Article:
Billy Green

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For other people named Billy Green, see Billy Green (disambiguation).

William "Billy" Green otherwise, known as Billy Green the Scout, was key to the British-Upper Canadian victory at the Battle of Stoney Creek. Billy Green was born February 4, 1794 in the Saltfleet Township in Upper Canada, and died March 15, 1877. His father was a New Jersey Loyalist named Ensign Adam Green. His mother, Martha Green, died after a year or so after Billy was born, so he was raised by his oldest sister. He was the last born of the eleven children in his family. According to local tradition, he is believed the first white child born in the vicinity of Stoney Creek, Ontario.[1][2]

Billy Green's contribution to the battle[edit]

Photograph taken of a painting in the house William Green built, and occupied by his great, great granddaughter Barbara Green. Artist unknown.

On June 5, 1813 Billy’s sister reported to him that her husband, Isaac Corman, had been captured by the Americans, who held him near the beach on Lake Ontario. Corman convinced some American officers that he was a cousin of William Henry Harrison, an American politician (and later president) who was major-general of US troops in the north-west. The officers released Isaac, who then requested the counter-sign so that he could get past the American sentries and go home. They gave it to him—it was Wil-Hen-Har, after the major general, and released him. Billy caught up to Corman and got the password. The Americans, realizing their mistake, promptly caught up to Corman and recaptured him.

Billy took his brother Levi’s horse “Tip” and rode to Burlington Heights to warn the British. The British, who had recently themselves spied on the Americans, assumed Billy was a spy. After questioning him, Lieutenant-Colonel John Harvey decided he was not a spy. He realized that the password and Billy’s intimate knowledge of the countryside would help Harvey’s planned surprise attack on the American camp at night. He gave Billy a sword[3] and asked him to guide the troops. They left just before midnight, with Harvey in charge.

They first encountered American sentries at Davis’ tavern at Big Creek (now Red Hill Creek), who fired their muskets and dispersed. They encountered more sentries along the way, in the woods and near a church. Billy dispatched one of the sentries with his sword, while giving him the countersign. As they snuck up to the American camp they saw fires set by the American troops, on the other side of a lane. Billy was present at the battle but was not injured.

The monument, erected on the battlefield in 1913, at the centenary of the Battle, is inscribed Scout Green.[4]

Controversy and proof[edit]

Various accounts have greatly embellished this version of events. For example one account called Green the “Paul Revere of Canada,” and claimed that he “sighted the American army massing below the mountain at Stoney Creek” and “felt it his duty to inform the English troops of their nearness”.[5] This is a fabrication, as the British knew exactly where the Americans were, and knew they were being pursued by them. Such easily demonstrable inventions have fueled commentary that the whole story is a legend, raising substantial questions as to the authenticity of the accepted historical record regarding Billy Green's purported actions and presence at the Battle of Stoney Creek, most notably by journalist James E. Elliott.[6] A shorter version of Elliott's analysis of the historical record was published in The Hamilton Spectator in December 2009.[7]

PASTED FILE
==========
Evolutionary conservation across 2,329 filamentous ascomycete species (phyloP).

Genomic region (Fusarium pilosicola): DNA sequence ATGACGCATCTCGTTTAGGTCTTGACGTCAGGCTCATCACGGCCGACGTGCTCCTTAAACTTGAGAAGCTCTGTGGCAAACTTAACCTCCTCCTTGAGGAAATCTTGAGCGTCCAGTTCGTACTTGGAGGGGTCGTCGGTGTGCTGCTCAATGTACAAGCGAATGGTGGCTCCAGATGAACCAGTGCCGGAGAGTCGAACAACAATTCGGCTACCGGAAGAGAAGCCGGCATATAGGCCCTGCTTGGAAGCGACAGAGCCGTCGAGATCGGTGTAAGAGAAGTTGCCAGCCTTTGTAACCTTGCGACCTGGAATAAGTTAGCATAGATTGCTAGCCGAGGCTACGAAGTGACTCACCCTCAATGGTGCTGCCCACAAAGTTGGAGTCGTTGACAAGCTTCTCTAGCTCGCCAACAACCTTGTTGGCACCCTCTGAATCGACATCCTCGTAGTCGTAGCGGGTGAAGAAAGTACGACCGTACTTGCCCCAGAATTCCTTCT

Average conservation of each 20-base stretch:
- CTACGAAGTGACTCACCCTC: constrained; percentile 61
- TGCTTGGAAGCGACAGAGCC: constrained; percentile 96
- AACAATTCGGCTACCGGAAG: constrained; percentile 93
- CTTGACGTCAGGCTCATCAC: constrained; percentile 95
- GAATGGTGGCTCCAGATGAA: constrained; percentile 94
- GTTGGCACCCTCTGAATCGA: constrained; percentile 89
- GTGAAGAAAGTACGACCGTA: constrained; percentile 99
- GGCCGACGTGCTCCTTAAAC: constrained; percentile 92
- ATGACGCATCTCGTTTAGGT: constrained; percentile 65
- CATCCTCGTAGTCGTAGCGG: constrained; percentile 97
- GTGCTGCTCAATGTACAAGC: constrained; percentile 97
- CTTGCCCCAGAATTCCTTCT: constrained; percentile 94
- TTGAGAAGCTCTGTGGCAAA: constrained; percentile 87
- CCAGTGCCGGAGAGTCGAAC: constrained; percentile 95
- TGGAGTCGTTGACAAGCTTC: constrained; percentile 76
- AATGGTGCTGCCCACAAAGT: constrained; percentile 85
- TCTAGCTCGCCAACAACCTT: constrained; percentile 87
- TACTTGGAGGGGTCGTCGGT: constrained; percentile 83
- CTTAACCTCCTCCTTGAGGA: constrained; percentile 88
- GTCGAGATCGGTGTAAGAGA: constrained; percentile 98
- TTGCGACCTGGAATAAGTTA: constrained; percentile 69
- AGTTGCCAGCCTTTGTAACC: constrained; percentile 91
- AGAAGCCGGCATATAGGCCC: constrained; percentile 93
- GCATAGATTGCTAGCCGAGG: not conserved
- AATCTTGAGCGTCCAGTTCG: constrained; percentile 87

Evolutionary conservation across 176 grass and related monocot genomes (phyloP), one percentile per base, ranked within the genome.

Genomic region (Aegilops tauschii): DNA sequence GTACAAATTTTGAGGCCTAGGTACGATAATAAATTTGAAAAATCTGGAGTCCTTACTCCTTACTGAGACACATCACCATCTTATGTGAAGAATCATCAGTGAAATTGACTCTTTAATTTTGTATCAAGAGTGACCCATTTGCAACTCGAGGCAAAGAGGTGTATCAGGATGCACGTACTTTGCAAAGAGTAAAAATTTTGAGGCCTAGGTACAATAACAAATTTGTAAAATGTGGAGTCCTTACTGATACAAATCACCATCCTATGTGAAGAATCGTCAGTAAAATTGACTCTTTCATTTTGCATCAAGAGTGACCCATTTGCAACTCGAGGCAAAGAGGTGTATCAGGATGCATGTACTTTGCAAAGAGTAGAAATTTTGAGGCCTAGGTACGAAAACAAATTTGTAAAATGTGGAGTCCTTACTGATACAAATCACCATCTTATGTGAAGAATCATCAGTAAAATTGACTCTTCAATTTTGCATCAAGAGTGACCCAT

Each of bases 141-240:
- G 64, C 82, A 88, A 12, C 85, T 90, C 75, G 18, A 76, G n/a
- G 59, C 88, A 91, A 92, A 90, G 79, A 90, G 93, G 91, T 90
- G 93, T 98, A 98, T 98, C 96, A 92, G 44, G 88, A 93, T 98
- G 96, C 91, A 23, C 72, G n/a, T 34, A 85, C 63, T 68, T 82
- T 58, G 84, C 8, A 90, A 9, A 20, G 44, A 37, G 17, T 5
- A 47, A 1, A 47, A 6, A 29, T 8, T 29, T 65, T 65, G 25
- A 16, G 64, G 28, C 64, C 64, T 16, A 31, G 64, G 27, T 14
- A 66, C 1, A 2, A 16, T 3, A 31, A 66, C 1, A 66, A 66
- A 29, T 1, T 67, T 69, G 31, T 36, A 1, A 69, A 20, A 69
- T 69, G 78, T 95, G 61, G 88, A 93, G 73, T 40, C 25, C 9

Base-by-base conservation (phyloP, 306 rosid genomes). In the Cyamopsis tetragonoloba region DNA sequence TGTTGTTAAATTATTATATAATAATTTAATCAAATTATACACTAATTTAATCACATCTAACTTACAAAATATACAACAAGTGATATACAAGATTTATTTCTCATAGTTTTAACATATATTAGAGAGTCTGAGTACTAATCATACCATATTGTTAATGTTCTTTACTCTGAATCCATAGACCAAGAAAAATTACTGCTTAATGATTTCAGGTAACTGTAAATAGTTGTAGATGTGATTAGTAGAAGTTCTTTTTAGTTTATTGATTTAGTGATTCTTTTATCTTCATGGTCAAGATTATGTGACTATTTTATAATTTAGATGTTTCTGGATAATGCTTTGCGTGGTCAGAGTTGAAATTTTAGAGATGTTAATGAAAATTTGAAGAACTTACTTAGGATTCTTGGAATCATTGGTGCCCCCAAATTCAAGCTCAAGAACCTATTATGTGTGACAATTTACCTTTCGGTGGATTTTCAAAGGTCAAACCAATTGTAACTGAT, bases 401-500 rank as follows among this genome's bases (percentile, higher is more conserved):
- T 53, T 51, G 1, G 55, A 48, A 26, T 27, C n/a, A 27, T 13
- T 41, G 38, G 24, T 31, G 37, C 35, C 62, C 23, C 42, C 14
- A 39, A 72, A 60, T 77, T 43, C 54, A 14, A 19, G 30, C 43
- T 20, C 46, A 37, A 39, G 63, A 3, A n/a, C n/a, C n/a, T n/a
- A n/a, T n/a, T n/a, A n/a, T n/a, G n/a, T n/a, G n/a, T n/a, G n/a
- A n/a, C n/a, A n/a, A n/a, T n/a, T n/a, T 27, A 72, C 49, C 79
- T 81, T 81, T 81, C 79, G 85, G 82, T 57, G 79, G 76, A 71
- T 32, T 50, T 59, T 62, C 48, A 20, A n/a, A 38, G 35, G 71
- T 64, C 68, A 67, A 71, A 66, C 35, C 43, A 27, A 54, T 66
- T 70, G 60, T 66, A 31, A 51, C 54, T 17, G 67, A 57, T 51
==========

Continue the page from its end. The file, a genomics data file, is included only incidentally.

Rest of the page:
The sword Lieutenant-Colonel John Harvey gave to Billy Green the Scout before the Battle of Stoney Creen, June 5, 1913

Articles published in 2011 and 2013 rebut questions raised about Green's actions at Stoney Creek. The first is an article[8] in the War of 1812 Magazine, in which author Philip Green reviews primary and secondary source evidence and material cultural evidence from the time of the battle. The primary source evidence consists mostly of written correspondence from British officers and American Officers in the periods leading up to and immediately after the battle. The article compared the correspondence with accounts by Billy Green, and found a close correspondence. The conclusion from the article is that, by the standard of evidence used to accept Laura Secord as historical fact, the story of Billy Green must be accepted as historical fact.

A second article[9] that rebuts Elliot's claim was published in 2011. The authors followed shortly after with another.[10]

Tribute[edit]

Billy Green Falls, a complex ribbon waterfall found in Battlefield Creek, Stoney Creek, Hamilton, Ontario, Canada was named after him.[11] Billy Green Elementary School, is also named after him and is nearby.[12]

The book of poetry "Never Counting the Cost" (2012) by Raymond Souster and Les Green, recounts the war of 1812 and Billy Green the Scout. Souster won the Governor General's Award and the Order of Canada. Published by The Battered Silicon Dispatch Box, Eugenia, Ontario.

Media[edit]

Stan Rogers popularised Billy Green's exploits in the song "Billy Green the Scout" on the album 'From Coffee House to Concert Hall'. Billy's story was also celebrated by singer George Fox.[13]

References[edit]